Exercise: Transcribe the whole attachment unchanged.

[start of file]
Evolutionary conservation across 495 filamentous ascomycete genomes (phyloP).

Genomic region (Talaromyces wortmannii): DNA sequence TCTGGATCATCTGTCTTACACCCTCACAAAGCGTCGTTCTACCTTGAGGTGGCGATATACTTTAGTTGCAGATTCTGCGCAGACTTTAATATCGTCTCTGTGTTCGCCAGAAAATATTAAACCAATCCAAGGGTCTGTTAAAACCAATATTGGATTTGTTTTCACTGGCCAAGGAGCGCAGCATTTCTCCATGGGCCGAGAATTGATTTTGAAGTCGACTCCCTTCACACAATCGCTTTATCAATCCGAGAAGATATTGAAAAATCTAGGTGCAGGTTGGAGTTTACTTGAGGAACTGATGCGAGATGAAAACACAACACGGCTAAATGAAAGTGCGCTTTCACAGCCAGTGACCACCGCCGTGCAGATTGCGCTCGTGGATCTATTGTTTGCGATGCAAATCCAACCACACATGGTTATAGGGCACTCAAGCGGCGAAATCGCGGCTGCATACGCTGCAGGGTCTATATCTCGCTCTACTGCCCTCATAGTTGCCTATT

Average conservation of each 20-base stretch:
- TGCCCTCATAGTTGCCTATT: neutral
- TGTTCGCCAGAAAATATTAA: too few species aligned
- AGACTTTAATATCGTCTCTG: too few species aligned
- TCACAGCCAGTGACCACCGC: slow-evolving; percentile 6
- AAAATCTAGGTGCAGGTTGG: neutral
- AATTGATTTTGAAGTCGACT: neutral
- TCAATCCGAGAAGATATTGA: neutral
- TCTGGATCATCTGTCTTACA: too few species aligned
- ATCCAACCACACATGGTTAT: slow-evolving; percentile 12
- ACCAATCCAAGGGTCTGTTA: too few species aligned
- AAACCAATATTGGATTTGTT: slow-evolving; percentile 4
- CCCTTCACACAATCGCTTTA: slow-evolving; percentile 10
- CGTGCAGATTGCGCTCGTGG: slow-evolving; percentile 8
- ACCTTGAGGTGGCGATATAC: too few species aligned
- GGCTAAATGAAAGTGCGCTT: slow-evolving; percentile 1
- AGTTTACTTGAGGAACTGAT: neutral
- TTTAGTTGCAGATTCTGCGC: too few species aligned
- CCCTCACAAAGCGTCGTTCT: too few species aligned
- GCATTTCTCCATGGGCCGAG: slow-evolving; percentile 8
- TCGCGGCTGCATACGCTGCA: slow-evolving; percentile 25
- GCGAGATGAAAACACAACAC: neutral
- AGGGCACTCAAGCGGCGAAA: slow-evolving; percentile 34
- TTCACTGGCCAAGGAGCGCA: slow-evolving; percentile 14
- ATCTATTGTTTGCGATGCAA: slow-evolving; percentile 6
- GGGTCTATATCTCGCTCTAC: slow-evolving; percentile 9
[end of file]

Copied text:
Evolutionary conservation across 495 filamentous ascomycete genomes (phyloP).

Genomic region (Talaromyces wortmannii): DNA sequence TCTGGATCATCTGTCTTACACCCTCACAAAGCGTCGTTCTACCTTGAGGTGGCGATATACTTTAGTTGCAGATTCTGCGCAGACTTTAATATCGTCTCTGTGTTCGCCAGAAAATATTAAACCAATCCAAGGGTCTGTTAAAACCAATATTGGATTTGTTTTCACTGGCCAAGGAGCGCAGCATTTCTCCATGGGCCGAGAATTGATTTTGAAGTCGACTCCCTTCACACAATCGCTTTATCAATCCGAGAAGATATTGAAAAATCTAGGTGCAGGTTGGAGTTTACTTGAGGAACTGATGCGAGATGAAAACACAACACGGCTAAATGAAAGTGCGCTTTCACAGCCAGTGACCACCGCCGTGCAGATTGCGCTCGTGGATCTATTGTTTGCGATGCAAATCCAACCACACATGGTTATAGGGCACTCAAGCGGCGAAATCGCGGCTGCATACGCTGCAGGGTCTATATCTCGCTCTACTGCCCTCATAGTTGCCTATT

Average conservation of each 20-base stretch:
- TGCCCTCATAGTTGCCTATT: neutral
- TGTTCGCCAGAAAATATTAA: too few species aligned
- AGACTTTAATATCGTCTCTG: too few species aligned
- TCACAGCCAGTGACCACCGC: slow-evolving; percentile 6
- AAAATCTAGGTGCAGGTTGG: neutral
- AATTGATTTTGAAGTCGACT: neutral
- TCAATCCGAGAAGATATTGA: neutral
- TCTGGATCATCTGTCTTACA: too few species aligned
- ATCCAACCACACATGGTTAT: slow-evolving; percentile 12
- ACCAATCCAAGGGTCTGTTA: too few species aligned
- AAACCAATATTGGATTTGTT: slow-evolving; percentile 4
- CCCTTCACACAATCGCTTTA: slow-evolving; percentile 10
- CGTGCAGATTGCGCTCGTGG: slow-evolving; percentile 8
- ACCTTGAGGTGGCGATATAC: too few species aligned
- GGCTAAATGAAAGTGCGCTT: slow-evolving; percentile 1
- AGTTTACTTGAGGAACTGAT: neutral
- TTTAGTTGCAGATTCTGCGC: too few species aligned
- CCCTCACAAAGCGTCGTTCT: too few species aligned
- GCATTTCTCCATGGGCCGAG: slow-evolving; percentile 8
- TCGCGGCTGCATACGCTGCA: slow-evolving; percentile 25
- GCGAGATGAAAACACAACAC: neutral
- AGGGCACTCAAGCGGCGAAA: slow-evolving; percentile 34
- TTCACTGGCCAAGGAGCGCA: slow-evolving; percentile 14
- ATCTATTGTTTGCGATGCAA: slow-evolving; percentile 6
- GGGTCTATATCTCGCTCTAC: slow-evolving; percentile 9